Labor issues call for a new New Deal

The executive council of the AFL-CIO, the nation’s largest labor federation, called for a massive second economic stimulus package yesterday, modeled after FDR’s Works Progress Administration, noting that the agency put 3.5 million people to work in 1935 alone. The council, after a one-day meeting yesterday in Silver Springs, Md., declared:

“President Roosevelt’s strategy can be re-engineered to help revitalize the modern manufacturing sector by putting the jobless to work renovating factories and public structures, while others can develop financing and marketing plans to support domestic production and jobs.”

In addition to the WPA-type program the federation said the second stimulus plan must include an additional seven weeks or more extension of jobless benefits, another increase in food stamp benefits, more aid to state and local governments to prevent further layoffs and service cuts and more spending on infrastructure and clean energy products.

The federation said the measures are called for because the current recession is much deeper than anyone had first thought.

The call for the second stimulus was issued after the executive council met in a closed-door session with Jared Bernstein, a top economic aide in the Obama administration. During the session Bernstein talked about the administration’s pro-labor moves, said the first stimulus is slowly beginning to work and that the administration is not yet ready for a second stimulus.

AFL-CIO Policy Director Thea Lee said, in a phone interview, that Bernstein told the council that “one third of the stimulus money has been spent or is in the pipeline.” Lee said the union leaders directly pushed the administration spokesman for a second stimulus package and that “Bernstein said they’re not ready to talk about that yet.”

Labor has, of course, been more than ready to discuss a second stimulus.

Richard Trumka, AFL-CIO secretary-treasurer, has been calling for one for several months.

Earlier this month Trumka said the first stimulus, at $787 billion, was “too small for an economy with a 9.5 percent jobless rate, falling industrial production, rising foreclosures and declining gross domestic product.”

The union leaders went further in their warnings about the economy yesterday than they have gone in any statement thus far. Their statement said that, within 12 months, one third of all U.S. workers could end up finding themselves in either the category of unemployed or underemployed.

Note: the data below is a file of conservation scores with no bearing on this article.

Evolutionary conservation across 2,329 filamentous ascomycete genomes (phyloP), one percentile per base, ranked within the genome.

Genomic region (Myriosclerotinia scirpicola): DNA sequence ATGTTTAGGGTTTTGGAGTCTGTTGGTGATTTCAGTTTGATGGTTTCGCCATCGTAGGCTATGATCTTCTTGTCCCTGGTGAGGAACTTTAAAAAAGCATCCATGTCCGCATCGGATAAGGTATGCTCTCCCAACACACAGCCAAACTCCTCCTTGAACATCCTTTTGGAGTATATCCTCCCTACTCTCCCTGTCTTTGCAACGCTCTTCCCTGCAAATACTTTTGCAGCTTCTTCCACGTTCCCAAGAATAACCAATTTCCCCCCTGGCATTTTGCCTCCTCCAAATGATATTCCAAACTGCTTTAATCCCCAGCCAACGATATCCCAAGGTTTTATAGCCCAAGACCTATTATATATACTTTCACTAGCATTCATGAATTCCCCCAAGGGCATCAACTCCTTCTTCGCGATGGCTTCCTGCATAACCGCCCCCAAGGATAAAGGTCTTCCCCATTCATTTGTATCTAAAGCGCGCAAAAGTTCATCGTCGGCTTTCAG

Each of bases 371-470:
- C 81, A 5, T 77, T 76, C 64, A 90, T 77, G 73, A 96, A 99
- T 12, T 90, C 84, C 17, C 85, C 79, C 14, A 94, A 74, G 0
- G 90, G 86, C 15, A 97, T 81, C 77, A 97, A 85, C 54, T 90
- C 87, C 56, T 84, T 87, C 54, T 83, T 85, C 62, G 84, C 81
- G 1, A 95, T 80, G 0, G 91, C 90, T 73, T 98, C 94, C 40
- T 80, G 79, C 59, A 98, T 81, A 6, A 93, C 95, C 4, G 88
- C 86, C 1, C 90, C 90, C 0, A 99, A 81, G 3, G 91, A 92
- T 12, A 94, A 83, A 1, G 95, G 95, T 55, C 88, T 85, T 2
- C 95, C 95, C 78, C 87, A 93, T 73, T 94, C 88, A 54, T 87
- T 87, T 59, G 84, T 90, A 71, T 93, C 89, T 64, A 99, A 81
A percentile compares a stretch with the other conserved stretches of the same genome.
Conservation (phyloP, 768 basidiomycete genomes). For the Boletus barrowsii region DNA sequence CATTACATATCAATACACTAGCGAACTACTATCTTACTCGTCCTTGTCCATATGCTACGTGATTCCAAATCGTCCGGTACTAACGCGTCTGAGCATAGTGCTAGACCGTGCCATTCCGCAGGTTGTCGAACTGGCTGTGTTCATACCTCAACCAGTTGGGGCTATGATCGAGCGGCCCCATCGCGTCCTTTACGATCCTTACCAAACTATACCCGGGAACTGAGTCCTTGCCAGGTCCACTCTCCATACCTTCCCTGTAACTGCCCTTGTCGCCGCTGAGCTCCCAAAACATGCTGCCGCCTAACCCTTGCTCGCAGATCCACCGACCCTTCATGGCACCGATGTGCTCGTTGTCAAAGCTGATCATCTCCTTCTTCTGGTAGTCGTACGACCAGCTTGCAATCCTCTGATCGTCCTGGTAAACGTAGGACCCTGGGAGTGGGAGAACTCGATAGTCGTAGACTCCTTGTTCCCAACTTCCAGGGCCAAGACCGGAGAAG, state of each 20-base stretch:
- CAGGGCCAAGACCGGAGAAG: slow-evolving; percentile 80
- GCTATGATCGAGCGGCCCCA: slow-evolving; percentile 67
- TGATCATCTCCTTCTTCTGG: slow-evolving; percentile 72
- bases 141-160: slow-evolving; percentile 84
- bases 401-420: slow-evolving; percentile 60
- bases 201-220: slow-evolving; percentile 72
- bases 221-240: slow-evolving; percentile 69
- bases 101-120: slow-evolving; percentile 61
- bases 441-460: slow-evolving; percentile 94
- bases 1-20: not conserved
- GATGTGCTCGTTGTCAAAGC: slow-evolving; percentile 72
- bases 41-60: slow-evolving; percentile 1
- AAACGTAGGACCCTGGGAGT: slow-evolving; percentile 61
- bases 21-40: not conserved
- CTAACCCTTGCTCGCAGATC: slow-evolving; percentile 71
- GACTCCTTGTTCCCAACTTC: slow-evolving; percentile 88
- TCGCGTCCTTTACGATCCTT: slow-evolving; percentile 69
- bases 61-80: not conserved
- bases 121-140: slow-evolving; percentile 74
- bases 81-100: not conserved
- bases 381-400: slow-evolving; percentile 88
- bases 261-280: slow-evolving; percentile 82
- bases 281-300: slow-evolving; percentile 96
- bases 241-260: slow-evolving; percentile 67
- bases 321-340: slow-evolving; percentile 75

The executive council also announced plans for two big labor mobilizations in August – one on health care and another on the Employee Free Choice Act.

Both campaigns are intended to counter the on-going business backed efforts against both health care reform and labor law reform.

Sources say the labor leaders were angry about the decision of the Democratic-run 111th Congress, due to divisions within the Democratic majority, to put off final decisions on health care until after Sept. 8.

Even as the council was meeting unions were funneling 50,000 phone calls to members of Congress as part of a national day of action on health care reform.

Discussing the Employee Free Choice Act after the meeting, AFL-CIO Organizing Director Stewart Acuff said, “The important thing is to preserve the essential elements of the Employee Free Choice Act: Restoring the freedom to organize and bargain collectively. That’s the measure by which any tweaking of the law will be judged.”

The council itself reaffirmed the federation’s strong support for the bill’s majority sign-up provision, which calls for recognition of a union as soon as a majority of workers sign cards indicating that they want representation by that union.

Acuff said that alternatives to majority sign-up, including mail-in ballots, mail-in authorization cards and quick NLRB elections were not discussed much at the meeting but were also not ruled out. “These would be dramatically better than what we have now,” he said.

Current law allows long campaigns that give employers the opportunity to harass, intimidate and fire union organizers.

Senate sponsor Tom Harkin, D-Iowa, continues to insist that majority sign-up is still on the table. “Nothing is agreed to until everything is agreed to,” he is saying.

After the meeting AFL-CIO Legislative Director, Bill Samuel and AFSCME President Gerald McEntee described some of the discussion on health care reform.

“We reviewed what’s happened so far and talked about our success in beating back the idea of taxing health benefits,” Samuel said.

“But if the Senate Finance Committee decides to let employers off the hook and to ax the government run public option, we’ll have to see what to do,” said McEntee.

McEntee’s union, alone, has some 16,000 members out campaigning for health care with a strong public option and is running a national television ad campaign on the issue.